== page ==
With this new feature structural changes are tracked in addition to content changes. This means that Xeditor knows when and where elements were moved, added, or deleted, so that users never lose any important version history. Xeditor has also color coordinated all user changes and added in-context Accept/Reject buttons - making it even easier to collaborate across teams. Track changes also works in offline mode, saving them locally until a connection is re-established. With the new minimalist and transparent flat design, the Xeditor user interface and user experience have been fundamentally improved and the loading and response times optimized. Simpler menu navigation and a new toolbar lead the user efficiently to its desired result. In addition, the revised context menu provides an element search to help users find items more quickly. With the new release, Xeditor was updated to ExtJS version 6.2.1 and a Google Drive connection plug-in was integrated. Xeditor, the web-based WYSIWYG editor, allows authors to create and edit XML documents intuitively without any technical knowledge. Xeditor effortlessly integrates into other pre-existing systems (CMS, PIM, etc.) and is fully customizable and extendable. Xeditor supports DITA, TEI, JATS, DocBook, S100D and other technical standards. Xpublisher Inc, an innovative and dynamic company in Munich/Seattle, offers among other things software solutions for XML based jobs and publishing. The development of modern and open software architectures allows flexible and tailor-made customer solutions. Xpublisher Inc. provides Xeditor, the web-based XML editor and Xpublisher, with the XML editing system.


Patent
Tei Co. | Date: 2012-12-13

Speaker systems having simple structure, high output power, and desired directivity are disclosed. In one embodiment, a speaker system includes a first sound emission surface that emits a first sound in a first direction and a second sound emission surface that emits a second sound in a second direction that intersects with the first direction at a predetermined angle. The first and second sounds include at least sounds respectively generated from a common first signal source and different in phase from each other.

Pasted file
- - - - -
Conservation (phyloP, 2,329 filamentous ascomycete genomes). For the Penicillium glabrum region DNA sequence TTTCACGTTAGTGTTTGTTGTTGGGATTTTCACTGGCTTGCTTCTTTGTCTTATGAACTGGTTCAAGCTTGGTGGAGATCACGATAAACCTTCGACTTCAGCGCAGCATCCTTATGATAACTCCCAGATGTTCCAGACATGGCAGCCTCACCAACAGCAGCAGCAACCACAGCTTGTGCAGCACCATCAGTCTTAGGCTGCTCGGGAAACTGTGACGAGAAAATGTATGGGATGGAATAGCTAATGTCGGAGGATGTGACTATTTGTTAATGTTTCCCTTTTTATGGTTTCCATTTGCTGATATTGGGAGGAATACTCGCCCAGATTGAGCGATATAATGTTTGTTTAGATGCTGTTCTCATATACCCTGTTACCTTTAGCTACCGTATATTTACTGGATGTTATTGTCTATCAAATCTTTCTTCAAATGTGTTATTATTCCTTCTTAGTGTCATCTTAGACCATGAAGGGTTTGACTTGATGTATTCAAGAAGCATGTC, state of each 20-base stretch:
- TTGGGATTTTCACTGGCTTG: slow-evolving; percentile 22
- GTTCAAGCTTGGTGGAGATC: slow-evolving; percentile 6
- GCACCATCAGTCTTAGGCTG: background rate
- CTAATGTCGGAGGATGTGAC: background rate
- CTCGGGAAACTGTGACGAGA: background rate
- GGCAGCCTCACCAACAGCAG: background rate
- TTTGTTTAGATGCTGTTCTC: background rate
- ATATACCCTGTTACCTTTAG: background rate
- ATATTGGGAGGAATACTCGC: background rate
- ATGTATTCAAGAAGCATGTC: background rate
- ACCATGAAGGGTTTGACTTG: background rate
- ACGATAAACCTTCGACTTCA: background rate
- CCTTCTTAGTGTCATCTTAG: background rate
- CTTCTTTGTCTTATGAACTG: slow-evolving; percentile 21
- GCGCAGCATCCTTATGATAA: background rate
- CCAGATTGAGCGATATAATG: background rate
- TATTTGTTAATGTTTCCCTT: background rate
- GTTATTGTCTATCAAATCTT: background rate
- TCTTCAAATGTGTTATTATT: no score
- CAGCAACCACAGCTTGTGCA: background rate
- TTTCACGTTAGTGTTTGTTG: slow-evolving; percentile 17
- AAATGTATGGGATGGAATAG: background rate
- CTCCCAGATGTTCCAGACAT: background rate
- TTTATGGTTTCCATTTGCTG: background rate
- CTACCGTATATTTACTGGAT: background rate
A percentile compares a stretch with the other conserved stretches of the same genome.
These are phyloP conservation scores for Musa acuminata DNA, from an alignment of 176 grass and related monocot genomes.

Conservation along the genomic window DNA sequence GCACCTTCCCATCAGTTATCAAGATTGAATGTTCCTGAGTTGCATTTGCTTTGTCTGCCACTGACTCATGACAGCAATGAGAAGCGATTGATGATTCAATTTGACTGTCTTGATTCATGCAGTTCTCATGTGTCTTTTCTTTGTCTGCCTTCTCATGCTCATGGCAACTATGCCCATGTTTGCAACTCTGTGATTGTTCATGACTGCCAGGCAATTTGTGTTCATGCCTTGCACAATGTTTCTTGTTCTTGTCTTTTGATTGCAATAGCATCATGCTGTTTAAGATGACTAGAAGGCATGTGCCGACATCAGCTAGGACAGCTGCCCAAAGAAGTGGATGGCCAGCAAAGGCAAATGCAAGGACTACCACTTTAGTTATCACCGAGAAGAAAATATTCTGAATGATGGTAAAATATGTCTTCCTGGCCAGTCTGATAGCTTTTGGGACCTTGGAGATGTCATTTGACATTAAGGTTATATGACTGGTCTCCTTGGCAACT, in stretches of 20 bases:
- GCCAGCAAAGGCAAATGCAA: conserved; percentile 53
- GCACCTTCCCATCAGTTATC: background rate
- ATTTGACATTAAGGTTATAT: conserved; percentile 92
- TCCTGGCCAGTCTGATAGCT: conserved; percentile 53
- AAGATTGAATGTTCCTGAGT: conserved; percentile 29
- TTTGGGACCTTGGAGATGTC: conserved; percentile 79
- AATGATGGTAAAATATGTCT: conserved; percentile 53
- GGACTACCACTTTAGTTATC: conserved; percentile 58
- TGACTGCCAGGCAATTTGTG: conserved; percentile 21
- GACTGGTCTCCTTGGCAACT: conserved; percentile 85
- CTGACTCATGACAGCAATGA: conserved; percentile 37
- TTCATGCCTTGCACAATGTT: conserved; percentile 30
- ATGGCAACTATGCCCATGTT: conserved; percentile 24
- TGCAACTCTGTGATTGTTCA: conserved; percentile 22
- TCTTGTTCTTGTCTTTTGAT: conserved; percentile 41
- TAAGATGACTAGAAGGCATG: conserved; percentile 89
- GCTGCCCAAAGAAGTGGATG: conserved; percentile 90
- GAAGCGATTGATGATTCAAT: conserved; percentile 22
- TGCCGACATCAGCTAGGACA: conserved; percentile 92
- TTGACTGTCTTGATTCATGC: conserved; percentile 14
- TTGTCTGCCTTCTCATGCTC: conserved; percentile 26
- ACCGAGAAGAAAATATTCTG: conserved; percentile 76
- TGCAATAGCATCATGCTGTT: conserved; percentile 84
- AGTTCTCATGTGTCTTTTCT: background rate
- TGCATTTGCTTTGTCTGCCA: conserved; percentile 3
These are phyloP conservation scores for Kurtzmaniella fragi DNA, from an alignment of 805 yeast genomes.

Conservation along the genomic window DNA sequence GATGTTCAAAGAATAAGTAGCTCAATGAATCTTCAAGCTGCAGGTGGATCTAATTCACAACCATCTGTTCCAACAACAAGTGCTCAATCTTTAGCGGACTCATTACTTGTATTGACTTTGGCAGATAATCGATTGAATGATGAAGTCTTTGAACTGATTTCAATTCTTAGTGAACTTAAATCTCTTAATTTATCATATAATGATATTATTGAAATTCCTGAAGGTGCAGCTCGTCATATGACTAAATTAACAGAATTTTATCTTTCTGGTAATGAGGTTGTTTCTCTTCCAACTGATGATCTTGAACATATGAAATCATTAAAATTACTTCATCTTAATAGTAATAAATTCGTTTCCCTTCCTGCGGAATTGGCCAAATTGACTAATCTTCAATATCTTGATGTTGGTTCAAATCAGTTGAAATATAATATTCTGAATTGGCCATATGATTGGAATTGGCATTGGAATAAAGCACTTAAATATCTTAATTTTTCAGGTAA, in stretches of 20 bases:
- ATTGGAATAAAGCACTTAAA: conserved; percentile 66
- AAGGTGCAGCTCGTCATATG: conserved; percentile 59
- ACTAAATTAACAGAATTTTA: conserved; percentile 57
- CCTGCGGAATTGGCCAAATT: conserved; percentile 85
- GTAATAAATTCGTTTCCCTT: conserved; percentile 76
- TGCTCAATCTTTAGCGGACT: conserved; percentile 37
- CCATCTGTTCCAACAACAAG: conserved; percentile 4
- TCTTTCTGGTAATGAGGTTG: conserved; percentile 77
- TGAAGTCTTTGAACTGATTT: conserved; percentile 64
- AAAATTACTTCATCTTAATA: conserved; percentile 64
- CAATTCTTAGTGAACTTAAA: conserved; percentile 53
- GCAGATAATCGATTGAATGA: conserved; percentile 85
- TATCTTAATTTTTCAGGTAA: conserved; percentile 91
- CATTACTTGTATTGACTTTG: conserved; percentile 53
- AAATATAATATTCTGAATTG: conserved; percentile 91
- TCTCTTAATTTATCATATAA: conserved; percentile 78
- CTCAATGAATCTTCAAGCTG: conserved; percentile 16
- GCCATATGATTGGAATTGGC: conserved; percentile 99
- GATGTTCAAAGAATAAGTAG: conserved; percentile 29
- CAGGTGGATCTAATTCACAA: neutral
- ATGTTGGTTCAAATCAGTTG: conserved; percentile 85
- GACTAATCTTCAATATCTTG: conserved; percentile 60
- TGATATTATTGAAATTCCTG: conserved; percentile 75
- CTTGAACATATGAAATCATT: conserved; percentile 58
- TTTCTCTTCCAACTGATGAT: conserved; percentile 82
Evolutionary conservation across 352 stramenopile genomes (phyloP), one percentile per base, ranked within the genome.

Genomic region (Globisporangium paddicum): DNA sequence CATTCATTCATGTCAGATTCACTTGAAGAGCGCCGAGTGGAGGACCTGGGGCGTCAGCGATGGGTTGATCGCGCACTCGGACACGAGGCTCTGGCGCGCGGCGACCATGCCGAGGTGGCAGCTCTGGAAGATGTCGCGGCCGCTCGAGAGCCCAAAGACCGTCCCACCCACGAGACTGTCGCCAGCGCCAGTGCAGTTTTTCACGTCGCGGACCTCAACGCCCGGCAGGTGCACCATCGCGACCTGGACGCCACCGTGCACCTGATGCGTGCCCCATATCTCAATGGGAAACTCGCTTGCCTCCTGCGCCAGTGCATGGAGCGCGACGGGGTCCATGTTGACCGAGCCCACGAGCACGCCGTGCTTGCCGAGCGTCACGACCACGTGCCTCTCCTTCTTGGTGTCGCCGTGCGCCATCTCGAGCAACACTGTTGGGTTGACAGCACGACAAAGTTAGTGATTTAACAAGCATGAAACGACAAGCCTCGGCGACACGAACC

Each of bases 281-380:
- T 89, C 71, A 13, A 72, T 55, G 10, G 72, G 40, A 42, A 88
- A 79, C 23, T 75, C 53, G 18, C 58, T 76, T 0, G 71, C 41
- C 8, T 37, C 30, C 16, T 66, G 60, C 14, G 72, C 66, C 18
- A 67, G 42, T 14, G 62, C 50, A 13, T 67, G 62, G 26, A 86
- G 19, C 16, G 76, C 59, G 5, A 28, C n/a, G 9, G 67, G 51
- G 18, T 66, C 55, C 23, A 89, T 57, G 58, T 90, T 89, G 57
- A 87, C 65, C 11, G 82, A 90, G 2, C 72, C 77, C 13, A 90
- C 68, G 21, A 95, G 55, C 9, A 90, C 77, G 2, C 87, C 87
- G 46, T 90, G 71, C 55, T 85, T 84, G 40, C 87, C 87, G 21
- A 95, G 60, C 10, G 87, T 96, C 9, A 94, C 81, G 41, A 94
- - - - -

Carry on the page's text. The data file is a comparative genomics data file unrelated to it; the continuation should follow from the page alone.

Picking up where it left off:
Patent
Tei Co. | Date: 2013-06-19

A speaker system (10) having simple structure, high output power, and desired directivity. A speaker system (10), including a first sound emission surface (G1) that emits a first sound in a first direction (K1); and a second sound emission surface (G2) that emits a second sound in a second direction (K2) that intersects with the first direction (K1) at a predetermined angle. The first and second sounds include at least sounds respectively generated from a common first signal source and different in phase from each other.


Patent
Tei Co. | Date: 2012-10-04

An array speaker system includes a plurality of speaker units that respectively emit sounds in accordance with an input signal and an outer casing that supports the plurality of speaker units. Each speaker unit can be provided with a speaker operable to vibrate a vibrator in accordance with the signal, and a cavity back box that supports the speaker. The cavity back box forms a rear space with the vibrator on the opposite side with respect to the sound emission surface. The array speaker system thus constructed can emit a high power sound with a simple structure and improved stability in acoustic properties.


Patent
Tei Co. | Date: 2013-04-10

There is disclosed an array speaker system including a plurality of speaker units that respectively emit sounds in accordance with an input signal and an outer casing that supports the plurality of speaker units. Each speaker unit is provided with a speaker operable to vibrate a vibrating member in accordance with the signal, and a cavity back box that supports the speaker. The cavity back box forms a rear space with the vibrating member on the opposite side with respect to the sound emission surface. The array speaker system thus constructed can emit a high power sound with a simple structure and improved stability in acoustic properties.